As you’ve probably heard on the news, hospitals across Washington State and the nation are facing unprecedented capacity and financial challenges. If you’ve frequented our Emergency Department (ED) or Walk-In Clinic recently, you may have had a longer wait than in the past. We know this is not an ideal experience when you’re not feeling well. Our staff are working diligently to help each and every patient who comes through our doors. As we close out the first half of 2022, I wanted to share an update on the status of healthcare both regionally and statewide.

Island Health has experienced a very busy first half of 2022, with higher hospital admission rates, sicker patients and longer lengths of stay. While these patients are not necessarily being admitted with COVID-19, many have delayed care during the pandemic, increasing the severity of their illness. Island Health and hospitals statewide are operating above capacity, to ensure acute care is available to all people who urgently need it. While there are several factors that are causing the capacity issues, I’d like to first clarify that we do not want you to delay your healthcare. Seek care when it’s needed. We are here for your healthcare needs! Delaying care can jeopardize your long-term health and wellbeing.

Hospital capacity across the State of Washington is being impacted by several factors, including:

  • Difficulty placing or transferring patients who need a higher level of care or placement in a post-acute setting, such as long-term care facilities, nursing homes or behavioral health facilities. Statewide between 10% and 20% of hospital beds are occupied by patients who are awaiting discharge to a nursing home, adult family home or rehabilitation home, according to the Washington State Hospital Association (WSHA).
  • Limited staffing due to the national labor shortage both in hospitals and at other healthcare settings. Hospitals across the state have increased employee compensation by an average of 10% to retain staff. However, the total number of employees has remained stagnant creating a need to hire high cost temporary staff (i.e. contract labor) to ensure services can remain open during the surge in patients.
  • Low reimbursement rates from government payors. Medicaid, Tricare and Medicare reimbursement has not kept up with the cost to deliver care. At Island Health, anywhere between 60%-80% of patients are insured by one of these government payors.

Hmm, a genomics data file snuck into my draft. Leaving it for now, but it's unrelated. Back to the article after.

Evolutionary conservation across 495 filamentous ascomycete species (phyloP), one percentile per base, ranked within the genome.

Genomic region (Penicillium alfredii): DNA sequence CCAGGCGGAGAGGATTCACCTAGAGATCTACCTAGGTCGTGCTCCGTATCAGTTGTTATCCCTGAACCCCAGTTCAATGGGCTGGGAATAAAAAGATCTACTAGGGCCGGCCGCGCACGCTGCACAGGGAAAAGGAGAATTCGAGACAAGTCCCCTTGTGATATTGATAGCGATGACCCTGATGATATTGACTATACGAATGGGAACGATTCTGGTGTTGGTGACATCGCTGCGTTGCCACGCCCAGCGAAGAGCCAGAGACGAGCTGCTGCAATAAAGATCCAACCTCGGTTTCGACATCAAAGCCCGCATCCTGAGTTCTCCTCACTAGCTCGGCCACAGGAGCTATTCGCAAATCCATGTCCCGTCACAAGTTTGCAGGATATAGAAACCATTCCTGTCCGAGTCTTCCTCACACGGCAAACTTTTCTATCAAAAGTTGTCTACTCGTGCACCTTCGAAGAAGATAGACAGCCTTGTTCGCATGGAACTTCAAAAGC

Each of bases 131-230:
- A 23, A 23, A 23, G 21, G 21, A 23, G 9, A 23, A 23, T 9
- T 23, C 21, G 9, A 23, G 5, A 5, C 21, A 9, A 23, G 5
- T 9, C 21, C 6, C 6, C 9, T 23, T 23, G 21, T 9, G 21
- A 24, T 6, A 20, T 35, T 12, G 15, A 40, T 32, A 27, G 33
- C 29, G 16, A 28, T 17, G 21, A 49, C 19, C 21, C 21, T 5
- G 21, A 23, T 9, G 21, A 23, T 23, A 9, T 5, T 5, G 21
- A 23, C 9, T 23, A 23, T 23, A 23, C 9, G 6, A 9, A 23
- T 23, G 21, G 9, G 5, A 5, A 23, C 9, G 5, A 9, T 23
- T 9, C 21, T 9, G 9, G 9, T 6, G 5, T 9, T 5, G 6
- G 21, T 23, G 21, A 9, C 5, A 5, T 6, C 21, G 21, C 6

If more patients are being treated at the hospital, doesn’t that mean hospitals are making more money?

The short answer to that question is no. Compounding the capacity challenges are the rising costs to care for our patients, some of whom are staying longer in the hospital than is typical, due to the lack of availability in other care facilities. As inflation impacts every household and industry, hospitals are also experiencing rising costs for labor, drug expenses and supplies with reimbursements from Medicare and Medicaid that are less than the cost of providing that care. As mentioned, between 60% and 80% of Island Health patients are on government insurance programs. These programs significantly underpay hospitals compared to what it costs to provide services to patients. On average, Medicaid paid 63% of the cost of care in 2020 according to WSHA. Due to cost increases, some hospitals were paid as low as 42% of costs in the first quarter of 2022. Most insurance companies use a fixed reimbursement model for admitted patients, meaning patients who remain in the hospital past a typical length of stay are here at a cost to the hospital. No additional reimbursement is made based on how long a patient remains in the hospital.